This formation offers two long, moderate routes at present, however considerable route potential exists here.  A tundra field (known as 'University Avenue') separates the two lower slabs from the upper ones and steep couloirs bound each side of the formation.  For descent, use either 1.) the Med Bow Peak Trail or 2.) scramble down the Second Street Couloir after melt out.

 

1.)  Long Haul, 5.8.  Up to 7 pitches of great moderate climbing, 4 pitches up the main face, cross the tundra field (University Avenue')  Two variants, A and B after the third pitch add variety.  NOTE: You can exit at University Avenue should the weather threaten.

2.)  Middle Cut, 5.7.  This five pitch climb is a 'gusher' until August when the ground above is melted out.  It's a cool, highly variable climb at a recreational grade with step-like terraces, abbreviated faces leading to University Avenue.  Take the upper pitches of Long Haul to get to the top.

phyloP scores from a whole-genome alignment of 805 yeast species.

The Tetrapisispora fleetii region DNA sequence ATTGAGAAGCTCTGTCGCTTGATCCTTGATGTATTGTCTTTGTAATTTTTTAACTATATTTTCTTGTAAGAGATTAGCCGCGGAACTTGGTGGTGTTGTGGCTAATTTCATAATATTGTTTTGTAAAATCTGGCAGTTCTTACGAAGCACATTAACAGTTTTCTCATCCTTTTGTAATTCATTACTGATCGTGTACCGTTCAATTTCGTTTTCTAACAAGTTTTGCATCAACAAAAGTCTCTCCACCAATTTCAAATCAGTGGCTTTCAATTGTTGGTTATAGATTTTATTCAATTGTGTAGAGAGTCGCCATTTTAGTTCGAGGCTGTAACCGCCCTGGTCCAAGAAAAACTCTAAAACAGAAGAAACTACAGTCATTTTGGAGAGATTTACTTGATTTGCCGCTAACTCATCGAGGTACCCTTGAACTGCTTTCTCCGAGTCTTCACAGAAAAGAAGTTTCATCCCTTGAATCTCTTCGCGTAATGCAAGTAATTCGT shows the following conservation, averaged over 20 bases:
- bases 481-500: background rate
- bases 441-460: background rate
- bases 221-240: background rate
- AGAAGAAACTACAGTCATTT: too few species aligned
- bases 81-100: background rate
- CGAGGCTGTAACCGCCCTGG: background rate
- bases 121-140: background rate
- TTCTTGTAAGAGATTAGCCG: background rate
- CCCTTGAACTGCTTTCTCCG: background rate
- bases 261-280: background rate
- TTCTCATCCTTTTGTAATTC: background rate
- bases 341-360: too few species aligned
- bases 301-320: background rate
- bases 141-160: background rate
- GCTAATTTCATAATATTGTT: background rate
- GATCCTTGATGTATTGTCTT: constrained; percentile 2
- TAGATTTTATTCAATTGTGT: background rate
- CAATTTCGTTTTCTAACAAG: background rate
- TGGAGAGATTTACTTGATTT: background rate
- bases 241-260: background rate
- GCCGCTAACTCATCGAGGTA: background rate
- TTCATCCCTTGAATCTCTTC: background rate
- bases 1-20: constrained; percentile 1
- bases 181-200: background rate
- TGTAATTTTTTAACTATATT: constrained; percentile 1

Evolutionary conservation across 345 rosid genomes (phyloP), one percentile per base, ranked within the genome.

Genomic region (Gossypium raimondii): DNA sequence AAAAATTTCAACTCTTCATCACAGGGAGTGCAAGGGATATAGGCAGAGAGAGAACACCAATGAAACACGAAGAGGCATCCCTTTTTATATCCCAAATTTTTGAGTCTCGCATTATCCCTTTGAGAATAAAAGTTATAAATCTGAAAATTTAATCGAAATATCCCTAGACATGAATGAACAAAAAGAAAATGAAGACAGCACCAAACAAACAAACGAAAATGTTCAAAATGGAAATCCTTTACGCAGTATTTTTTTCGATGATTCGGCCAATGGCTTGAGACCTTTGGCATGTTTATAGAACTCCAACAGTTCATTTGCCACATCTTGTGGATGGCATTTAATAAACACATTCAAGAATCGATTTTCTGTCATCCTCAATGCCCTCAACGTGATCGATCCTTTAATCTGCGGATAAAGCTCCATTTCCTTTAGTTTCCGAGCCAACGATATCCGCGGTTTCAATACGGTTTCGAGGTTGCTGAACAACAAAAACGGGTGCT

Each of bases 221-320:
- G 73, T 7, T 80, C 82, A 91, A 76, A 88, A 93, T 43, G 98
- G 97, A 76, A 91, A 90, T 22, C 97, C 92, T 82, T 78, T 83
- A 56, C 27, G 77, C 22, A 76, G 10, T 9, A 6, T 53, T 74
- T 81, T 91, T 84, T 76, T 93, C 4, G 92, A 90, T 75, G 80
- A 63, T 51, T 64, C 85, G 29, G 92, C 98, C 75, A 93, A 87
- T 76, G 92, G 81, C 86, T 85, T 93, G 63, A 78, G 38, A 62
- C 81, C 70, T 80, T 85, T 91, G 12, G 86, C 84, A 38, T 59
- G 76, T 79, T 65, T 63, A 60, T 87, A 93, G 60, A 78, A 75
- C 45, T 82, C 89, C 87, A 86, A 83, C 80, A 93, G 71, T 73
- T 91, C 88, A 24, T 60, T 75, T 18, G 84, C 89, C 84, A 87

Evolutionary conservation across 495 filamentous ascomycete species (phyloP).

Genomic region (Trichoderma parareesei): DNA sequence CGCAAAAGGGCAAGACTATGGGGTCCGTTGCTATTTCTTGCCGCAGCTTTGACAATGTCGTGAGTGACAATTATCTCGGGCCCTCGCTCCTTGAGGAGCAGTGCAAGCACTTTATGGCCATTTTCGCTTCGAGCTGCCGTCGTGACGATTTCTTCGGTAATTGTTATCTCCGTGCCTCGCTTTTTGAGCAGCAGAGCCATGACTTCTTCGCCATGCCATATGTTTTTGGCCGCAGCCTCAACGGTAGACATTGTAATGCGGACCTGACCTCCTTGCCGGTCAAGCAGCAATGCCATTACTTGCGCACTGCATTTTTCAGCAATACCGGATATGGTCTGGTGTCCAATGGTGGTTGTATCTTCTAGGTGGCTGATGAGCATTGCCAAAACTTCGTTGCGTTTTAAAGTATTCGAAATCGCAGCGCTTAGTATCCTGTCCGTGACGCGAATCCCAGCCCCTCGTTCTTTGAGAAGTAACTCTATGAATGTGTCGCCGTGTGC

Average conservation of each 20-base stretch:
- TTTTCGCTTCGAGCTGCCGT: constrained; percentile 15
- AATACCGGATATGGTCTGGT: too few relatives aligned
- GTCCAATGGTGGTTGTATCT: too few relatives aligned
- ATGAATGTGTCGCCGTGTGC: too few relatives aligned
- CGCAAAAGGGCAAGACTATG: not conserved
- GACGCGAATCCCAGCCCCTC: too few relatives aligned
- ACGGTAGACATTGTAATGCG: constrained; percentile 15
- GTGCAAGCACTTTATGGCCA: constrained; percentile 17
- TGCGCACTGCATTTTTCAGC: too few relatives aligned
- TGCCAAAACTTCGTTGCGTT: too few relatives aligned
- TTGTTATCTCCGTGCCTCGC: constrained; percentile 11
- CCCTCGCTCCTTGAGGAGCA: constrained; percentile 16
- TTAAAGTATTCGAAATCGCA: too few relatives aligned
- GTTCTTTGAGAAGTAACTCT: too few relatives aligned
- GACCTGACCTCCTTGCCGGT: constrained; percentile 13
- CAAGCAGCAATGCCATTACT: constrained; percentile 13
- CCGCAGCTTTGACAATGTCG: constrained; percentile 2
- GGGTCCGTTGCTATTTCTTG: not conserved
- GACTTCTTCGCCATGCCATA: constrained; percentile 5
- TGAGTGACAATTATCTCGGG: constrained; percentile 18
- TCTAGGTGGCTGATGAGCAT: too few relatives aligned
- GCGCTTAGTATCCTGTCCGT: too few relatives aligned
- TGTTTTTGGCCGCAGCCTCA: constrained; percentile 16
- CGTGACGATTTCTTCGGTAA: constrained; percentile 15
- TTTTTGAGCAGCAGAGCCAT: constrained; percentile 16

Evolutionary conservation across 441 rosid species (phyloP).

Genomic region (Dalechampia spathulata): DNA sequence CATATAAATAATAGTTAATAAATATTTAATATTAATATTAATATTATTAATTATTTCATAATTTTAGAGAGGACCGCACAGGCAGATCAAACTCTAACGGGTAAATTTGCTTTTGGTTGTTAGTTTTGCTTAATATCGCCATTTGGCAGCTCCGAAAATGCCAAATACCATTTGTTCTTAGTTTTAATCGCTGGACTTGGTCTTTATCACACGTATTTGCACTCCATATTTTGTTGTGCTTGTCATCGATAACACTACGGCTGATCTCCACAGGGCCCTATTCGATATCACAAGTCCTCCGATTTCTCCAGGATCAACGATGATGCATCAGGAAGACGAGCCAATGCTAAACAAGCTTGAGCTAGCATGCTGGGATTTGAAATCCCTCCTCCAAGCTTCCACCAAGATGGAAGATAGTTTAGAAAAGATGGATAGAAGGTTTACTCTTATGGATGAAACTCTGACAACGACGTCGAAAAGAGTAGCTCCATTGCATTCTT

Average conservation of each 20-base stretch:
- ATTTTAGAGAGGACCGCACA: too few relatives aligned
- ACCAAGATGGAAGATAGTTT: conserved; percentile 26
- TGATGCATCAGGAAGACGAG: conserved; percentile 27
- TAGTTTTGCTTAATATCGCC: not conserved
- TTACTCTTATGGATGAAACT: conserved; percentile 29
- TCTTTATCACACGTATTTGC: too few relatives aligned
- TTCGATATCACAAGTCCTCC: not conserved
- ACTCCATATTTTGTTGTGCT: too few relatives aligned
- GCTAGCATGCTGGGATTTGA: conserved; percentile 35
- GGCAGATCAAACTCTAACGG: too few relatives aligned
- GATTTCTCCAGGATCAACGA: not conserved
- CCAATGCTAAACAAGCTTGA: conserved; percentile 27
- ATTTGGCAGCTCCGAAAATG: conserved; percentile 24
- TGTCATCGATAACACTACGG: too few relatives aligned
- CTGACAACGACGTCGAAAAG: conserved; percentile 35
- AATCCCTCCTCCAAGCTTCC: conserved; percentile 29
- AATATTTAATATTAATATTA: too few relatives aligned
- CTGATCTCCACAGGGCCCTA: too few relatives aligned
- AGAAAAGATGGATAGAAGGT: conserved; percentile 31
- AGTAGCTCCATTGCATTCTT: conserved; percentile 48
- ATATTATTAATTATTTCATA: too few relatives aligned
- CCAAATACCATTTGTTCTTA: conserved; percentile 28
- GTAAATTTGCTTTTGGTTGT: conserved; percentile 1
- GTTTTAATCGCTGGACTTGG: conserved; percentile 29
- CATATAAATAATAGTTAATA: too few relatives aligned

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TRIANGLE BUTTRESS:  Pretty manky.  Good area near the base, but short routes.  Most areas of well-consolidated rock are scattered.

 

OLD MAIN:  Might be worth some effort.  Again, most well-consolidated rock is scattered. Several steep aretes and gullies run from top to bottom.  Some find these adventurous, but not serious technical climbing.

*I'm hearing that several routes are going in here, and that there are a couple of long routes on the far east end - as of 7-'04. I have no details as of now, but will attempt to find out what's going on.....